The Scottish government has announced an increased availability of insulin pumps for a quarter of young Scots. The plan, announced at the SNP conference on Friday, will see access to insulin pumps increased by a quarter by 2013.
It was also confirmed that over the next three years, the number of insulin pumps available to people of all ages with type 1 diabetes will almost triple to more than 2,000.
The pumps are small medical devices that are attached to the individual’s body and are programmed to administer the correct amount of insulin needed to ensure good glucose control. This automation removes the need for insulin injections and makes the condition easier to manage.
Although not suitable for everyone living with type 1 diabetes, the pumps will make a dramatic difference to the quality of life for those eligible and improve their chances of living longer, healthier lives.
Health Secretary Nicola Sturgeon said:
“The pumps can mean freedom from having multiple injections a day, and, for the youngest diabetics, can go some way to giving them back a normal childhood.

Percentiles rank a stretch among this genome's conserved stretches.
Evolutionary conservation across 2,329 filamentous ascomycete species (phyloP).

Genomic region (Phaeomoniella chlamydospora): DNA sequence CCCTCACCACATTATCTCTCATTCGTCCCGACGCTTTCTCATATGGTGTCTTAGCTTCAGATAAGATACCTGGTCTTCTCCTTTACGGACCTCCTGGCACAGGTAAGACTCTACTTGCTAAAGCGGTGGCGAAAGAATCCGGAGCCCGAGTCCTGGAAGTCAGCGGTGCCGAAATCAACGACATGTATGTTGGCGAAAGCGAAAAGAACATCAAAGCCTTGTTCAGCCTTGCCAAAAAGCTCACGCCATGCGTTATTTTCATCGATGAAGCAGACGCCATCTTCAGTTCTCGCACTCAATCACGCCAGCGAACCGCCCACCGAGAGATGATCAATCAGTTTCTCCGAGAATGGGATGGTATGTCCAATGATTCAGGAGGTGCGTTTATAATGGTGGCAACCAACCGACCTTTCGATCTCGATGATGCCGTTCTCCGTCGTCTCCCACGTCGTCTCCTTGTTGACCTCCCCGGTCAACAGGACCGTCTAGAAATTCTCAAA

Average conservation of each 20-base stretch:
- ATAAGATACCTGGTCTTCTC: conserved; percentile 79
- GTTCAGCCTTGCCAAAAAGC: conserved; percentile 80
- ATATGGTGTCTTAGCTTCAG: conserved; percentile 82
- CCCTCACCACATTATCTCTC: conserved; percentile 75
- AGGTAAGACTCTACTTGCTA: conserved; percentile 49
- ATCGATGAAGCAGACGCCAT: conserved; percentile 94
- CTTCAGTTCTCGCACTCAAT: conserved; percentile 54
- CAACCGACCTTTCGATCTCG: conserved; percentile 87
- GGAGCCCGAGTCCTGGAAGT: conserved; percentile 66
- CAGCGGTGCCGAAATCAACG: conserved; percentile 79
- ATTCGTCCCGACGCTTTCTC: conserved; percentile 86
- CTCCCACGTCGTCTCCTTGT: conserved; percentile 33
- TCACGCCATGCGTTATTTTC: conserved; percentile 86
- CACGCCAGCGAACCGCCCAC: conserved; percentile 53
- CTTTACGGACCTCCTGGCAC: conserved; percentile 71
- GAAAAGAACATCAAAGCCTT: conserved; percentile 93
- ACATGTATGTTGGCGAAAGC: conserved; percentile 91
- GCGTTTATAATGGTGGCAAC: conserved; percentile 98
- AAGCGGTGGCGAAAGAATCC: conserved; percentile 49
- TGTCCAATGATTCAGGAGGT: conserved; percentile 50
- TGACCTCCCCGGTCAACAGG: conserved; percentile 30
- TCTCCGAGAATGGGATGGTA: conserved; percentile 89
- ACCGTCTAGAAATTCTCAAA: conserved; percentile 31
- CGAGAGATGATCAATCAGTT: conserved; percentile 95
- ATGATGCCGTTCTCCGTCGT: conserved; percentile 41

“I want to see insulin pumps made available to 25 per cent of children and teens with type 1 diabetes by 2013. We will also increase the number of pumps available to all Scots to over 2,000 – almost tripling the current amount over the next three years.
“Diabetes is a growing problem for NHS Scotland. It’s now thought that around 10 per cent per cent of overall hospital expenditure relates to the treatment of diabetes and its complications.
“The consequences of not dealing effectively with diabetes can cause long term health problems and we need to make sure that the youngest people with type 1 diabetes get the treatment that’s right for them as early as possible.”
11.6 per cent of people with diabetes in Scotland have type 1 diabetes. The number of sufferers has increased from 26,294 in 2006 to 27,910 in 2010 and includes 2,872 people under the age of 18.
NICE Guidance on eligibility for insulin pump therapy suggests that between 4 per cent and 14 per cent of people with type 1 diabetes may benefit from treatment.